Sinolamp gets into the smart light fight with Bluetooth LEDs

Sinolamp Electronic is getting into the smart lighting game, with new low-cost connected LEDs that sync with your smartphone — and each other — over a Bluetooth mesh network. Branded “HomeBrite,” the LEDs are slated to arrive in stores and online this August and were on display this week at the Lightfair International trade show in New York City.

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The HomeBrite line will launch with five bulbs to its name, including standard, A-shaped bulbs, BR300 and PAR38-shape floodlights, and a recessed fixture retrofit kit. You’ll also find a B10-shape candelabra bulb — the first smart light from a major manufacturer to carry such a form factor.

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Ry Crist/CNET
With Bluetooth as the means of communication, there’s no control hub, wires, or extra hardware necessary — not even a router or a local Wi-Fi network. Each bulb will work straight out of the box: just screw it in, turn it on, and pair it with your phone through the app. That’s an attractive approach for consumers who want something simple, though Bluetooth’s relatively short range limits you to local controls. If you’re at the office and realize you forgot to turn a light off at home, you won’t be able to turn it off from the app.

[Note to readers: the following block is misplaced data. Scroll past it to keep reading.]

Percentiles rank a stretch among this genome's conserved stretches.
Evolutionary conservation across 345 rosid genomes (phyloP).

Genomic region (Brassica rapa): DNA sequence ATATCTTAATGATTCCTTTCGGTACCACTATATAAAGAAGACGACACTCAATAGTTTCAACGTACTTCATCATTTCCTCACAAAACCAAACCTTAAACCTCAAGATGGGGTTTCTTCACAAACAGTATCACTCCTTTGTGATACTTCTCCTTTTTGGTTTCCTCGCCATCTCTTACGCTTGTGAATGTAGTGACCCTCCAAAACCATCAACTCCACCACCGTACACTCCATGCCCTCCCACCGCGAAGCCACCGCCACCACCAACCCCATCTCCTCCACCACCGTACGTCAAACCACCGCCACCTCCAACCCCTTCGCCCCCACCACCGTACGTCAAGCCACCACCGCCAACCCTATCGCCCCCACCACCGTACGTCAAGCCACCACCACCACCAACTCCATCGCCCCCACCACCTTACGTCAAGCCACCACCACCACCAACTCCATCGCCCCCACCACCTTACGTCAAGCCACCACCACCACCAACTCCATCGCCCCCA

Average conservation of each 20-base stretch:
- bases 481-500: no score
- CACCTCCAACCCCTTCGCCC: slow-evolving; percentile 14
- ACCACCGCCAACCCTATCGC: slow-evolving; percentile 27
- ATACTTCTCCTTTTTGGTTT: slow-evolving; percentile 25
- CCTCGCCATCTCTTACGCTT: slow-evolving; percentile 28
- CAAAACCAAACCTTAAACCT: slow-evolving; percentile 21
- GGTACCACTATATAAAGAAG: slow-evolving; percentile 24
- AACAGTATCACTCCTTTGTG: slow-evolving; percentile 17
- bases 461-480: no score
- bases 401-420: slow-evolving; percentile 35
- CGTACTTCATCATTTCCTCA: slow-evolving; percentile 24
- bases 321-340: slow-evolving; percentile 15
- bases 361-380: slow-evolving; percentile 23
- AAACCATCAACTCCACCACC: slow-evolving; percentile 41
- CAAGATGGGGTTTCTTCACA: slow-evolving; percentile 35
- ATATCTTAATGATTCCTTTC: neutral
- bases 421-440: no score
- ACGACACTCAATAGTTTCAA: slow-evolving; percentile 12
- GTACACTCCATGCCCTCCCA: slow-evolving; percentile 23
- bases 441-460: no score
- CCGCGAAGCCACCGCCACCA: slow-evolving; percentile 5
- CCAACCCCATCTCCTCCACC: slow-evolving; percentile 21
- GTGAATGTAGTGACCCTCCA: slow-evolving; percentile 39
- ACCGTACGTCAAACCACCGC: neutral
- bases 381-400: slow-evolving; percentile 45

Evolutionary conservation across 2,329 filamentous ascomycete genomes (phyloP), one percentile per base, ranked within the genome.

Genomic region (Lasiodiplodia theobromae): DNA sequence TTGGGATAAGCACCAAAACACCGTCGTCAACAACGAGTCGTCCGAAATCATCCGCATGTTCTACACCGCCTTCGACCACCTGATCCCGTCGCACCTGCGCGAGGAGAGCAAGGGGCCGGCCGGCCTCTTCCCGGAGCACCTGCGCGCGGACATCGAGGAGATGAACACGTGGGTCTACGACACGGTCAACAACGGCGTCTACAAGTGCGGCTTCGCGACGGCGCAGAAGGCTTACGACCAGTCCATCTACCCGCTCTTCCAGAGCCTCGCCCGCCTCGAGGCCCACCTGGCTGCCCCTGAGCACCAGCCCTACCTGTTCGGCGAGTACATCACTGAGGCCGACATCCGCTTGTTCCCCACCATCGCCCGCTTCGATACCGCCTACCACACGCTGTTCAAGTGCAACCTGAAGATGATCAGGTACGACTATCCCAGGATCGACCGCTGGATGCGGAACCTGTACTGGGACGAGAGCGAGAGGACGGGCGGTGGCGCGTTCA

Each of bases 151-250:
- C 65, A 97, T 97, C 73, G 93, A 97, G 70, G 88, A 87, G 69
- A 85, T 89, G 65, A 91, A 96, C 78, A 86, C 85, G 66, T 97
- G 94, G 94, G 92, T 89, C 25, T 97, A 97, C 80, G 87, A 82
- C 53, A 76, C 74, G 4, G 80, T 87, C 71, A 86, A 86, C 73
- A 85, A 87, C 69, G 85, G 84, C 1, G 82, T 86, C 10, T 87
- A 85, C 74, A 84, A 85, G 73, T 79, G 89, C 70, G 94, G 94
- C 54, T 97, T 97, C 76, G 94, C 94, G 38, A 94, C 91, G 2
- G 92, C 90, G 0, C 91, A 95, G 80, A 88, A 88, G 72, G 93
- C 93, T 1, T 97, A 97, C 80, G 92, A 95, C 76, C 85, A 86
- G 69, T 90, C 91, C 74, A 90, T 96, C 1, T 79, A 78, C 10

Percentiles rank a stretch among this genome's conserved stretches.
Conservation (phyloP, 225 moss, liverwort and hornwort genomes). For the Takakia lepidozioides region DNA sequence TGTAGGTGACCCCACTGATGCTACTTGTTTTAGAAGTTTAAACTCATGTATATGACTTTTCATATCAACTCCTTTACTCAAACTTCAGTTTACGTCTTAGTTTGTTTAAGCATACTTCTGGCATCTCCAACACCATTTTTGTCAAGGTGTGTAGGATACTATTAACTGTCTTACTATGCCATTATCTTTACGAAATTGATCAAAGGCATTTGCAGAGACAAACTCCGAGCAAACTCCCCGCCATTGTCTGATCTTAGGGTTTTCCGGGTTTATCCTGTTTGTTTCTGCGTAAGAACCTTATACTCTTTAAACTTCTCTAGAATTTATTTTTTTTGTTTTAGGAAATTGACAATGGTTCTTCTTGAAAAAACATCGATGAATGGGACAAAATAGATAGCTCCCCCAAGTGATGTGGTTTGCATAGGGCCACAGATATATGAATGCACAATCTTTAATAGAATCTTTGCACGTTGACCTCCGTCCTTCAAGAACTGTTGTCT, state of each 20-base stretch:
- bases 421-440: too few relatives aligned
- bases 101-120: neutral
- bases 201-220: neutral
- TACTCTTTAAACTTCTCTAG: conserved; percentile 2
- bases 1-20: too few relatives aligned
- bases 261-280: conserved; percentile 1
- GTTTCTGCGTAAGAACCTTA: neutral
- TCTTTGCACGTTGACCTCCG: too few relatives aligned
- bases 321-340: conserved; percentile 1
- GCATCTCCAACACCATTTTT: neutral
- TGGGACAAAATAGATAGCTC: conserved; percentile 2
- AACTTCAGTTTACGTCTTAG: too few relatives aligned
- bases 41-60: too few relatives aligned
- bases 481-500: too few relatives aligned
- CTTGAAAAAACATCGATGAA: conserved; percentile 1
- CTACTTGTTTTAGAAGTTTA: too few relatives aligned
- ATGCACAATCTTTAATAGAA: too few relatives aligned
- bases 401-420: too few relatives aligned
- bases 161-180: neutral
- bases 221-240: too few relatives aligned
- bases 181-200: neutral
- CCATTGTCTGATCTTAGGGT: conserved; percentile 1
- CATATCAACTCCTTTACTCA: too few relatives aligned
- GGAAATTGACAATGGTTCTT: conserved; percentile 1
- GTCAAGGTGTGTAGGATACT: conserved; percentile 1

Also attractive: the price point. Though Sinolamp’s press materials make no mention of what the bulbs will cost, multiple company representatives tell me that the A-shaped bulb will sell for $15 — the same price as the Cree Connected LED and the GE Link LED, both of which require additional hub hardware to function. Pricing for the other HomeBrite bulbs isn’t set yet, though the retrofit recessed fixture will likely be the most expensive –

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Ry Crist/CNET
Moving forward, Sinolamp’s team won’t rule out the possibility of integrating with a third-party control gateway to help extend the system’s range. Despite Sinolamp’s skepticism about hub-centric smart homes, a partnership with something like the August Smart Lock, which already sells a Bluetooth-to-Wi-Fi gateway, might make an awful lot of sense. At any rate, we’ll know more by this summer, once we get a chance to put the new bulbs through their paces. Expect a full review at that time.

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